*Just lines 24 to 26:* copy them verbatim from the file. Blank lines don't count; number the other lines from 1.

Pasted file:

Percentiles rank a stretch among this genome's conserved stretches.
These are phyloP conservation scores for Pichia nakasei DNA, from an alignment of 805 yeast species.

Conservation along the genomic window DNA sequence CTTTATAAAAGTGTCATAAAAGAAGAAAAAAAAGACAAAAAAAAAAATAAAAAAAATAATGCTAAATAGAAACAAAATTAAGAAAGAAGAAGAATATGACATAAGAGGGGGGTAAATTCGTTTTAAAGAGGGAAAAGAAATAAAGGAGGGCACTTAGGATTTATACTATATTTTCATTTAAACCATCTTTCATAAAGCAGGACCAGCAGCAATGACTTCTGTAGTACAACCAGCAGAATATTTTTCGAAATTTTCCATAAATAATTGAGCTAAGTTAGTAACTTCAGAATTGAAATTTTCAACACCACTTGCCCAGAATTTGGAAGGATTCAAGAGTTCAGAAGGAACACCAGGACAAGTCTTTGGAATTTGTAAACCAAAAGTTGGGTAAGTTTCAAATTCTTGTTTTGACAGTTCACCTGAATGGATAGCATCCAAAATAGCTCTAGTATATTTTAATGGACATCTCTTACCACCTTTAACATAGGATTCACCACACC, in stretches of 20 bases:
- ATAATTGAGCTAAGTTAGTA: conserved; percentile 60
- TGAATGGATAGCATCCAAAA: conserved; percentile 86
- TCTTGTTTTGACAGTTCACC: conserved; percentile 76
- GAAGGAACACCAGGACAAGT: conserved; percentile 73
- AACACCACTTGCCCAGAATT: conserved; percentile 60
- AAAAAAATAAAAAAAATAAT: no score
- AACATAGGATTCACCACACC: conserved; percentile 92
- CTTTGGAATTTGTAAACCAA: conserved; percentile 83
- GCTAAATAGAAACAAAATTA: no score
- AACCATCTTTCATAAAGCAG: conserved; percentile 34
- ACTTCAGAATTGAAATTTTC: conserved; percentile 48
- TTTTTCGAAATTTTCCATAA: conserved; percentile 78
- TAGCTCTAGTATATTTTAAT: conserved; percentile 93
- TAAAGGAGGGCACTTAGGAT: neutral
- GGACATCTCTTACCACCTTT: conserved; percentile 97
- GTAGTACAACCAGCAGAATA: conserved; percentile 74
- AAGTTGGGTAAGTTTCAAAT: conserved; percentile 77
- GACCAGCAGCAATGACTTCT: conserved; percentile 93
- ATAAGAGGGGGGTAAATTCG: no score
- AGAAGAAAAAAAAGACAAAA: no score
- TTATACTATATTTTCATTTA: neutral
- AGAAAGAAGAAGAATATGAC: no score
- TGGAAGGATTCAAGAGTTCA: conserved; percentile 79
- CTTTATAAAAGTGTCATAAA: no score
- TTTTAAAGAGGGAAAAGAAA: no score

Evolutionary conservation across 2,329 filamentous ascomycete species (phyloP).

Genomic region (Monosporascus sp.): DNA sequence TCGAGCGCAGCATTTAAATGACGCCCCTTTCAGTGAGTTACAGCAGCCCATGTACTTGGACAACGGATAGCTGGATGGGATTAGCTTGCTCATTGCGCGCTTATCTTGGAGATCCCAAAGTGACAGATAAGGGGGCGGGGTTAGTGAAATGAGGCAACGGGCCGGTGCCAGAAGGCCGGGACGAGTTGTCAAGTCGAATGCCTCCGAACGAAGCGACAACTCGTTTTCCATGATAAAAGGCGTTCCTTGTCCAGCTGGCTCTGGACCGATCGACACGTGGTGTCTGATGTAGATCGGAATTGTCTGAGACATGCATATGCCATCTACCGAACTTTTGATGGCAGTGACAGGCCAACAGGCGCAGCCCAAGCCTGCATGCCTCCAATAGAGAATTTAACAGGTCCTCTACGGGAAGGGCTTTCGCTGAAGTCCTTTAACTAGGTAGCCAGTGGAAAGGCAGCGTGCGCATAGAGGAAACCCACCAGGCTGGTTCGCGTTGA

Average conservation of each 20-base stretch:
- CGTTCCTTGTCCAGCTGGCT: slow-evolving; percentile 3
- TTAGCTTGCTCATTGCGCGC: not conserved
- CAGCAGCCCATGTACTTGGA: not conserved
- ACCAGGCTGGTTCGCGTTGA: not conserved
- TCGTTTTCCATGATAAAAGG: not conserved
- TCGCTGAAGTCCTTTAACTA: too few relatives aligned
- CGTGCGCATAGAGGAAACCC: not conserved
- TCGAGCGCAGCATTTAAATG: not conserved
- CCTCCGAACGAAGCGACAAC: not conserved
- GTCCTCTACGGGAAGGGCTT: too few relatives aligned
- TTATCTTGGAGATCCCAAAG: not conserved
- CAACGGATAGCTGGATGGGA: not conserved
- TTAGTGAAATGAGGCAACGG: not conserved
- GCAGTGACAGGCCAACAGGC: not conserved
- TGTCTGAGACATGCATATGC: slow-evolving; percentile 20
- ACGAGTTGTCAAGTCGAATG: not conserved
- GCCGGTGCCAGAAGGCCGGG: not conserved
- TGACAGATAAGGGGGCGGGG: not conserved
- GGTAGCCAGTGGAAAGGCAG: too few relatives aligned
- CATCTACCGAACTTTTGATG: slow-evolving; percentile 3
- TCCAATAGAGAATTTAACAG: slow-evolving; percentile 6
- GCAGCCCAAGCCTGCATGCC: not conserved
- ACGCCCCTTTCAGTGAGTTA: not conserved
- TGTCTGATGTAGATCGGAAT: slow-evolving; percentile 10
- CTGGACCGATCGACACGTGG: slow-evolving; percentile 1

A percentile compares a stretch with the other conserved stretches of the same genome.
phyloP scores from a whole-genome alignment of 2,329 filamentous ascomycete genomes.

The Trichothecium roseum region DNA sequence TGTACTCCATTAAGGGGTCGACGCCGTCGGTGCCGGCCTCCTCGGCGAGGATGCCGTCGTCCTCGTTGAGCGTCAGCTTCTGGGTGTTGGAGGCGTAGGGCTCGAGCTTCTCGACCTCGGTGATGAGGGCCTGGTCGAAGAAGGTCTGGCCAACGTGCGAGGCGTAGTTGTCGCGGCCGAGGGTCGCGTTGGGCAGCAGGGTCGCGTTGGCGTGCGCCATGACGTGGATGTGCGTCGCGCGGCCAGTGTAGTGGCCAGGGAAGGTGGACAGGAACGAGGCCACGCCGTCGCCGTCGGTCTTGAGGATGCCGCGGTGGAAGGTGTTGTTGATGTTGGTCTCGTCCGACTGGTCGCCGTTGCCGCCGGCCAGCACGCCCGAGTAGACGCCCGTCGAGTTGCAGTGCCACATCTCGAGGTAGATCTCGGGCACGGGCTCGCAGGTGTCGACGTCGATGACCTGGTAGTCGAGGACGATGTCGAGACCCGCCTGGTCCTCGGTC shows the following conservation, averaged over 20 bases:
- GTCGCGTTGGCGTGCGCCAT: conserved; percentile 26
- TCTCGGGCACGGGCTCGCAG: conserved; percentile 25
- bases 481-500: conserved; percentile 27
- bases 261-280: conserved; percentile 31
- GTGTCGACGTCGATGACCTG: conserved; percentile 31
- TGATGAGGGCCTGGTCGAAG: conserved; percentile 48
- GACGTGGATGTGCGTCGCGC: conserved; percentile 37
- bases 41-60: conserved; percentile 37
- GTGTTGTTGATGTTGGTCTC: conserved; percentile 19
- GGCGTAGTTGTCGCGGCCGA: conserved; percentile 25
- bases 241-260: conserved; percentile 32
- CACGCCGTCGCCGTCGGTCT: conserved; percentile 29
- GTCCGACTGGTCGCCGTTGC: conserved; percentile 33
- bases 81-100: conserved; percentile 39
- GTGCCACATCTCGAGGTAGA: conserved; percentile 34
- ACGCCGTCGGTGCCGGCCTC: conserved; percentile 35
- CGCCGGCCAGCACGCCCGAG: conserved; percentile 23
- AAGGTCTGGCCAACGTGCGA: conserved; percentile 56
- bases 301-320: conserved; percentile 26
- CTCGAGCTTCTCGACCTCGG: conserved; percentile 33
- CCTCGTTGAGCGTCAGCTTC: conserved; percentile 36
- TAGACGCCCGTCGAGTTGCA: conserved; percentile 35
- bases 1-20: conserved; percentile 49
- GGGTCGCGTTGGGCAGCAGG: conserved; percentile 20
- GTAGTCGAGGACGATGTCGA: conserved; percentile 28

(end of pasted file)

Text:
- TTATACTATATTTTCATTTA: neutral
- AGAAAGAAGAAGAATATGAC: no score
- TGGAAGGATTCAAGAGTTCA: conserved; percentile 79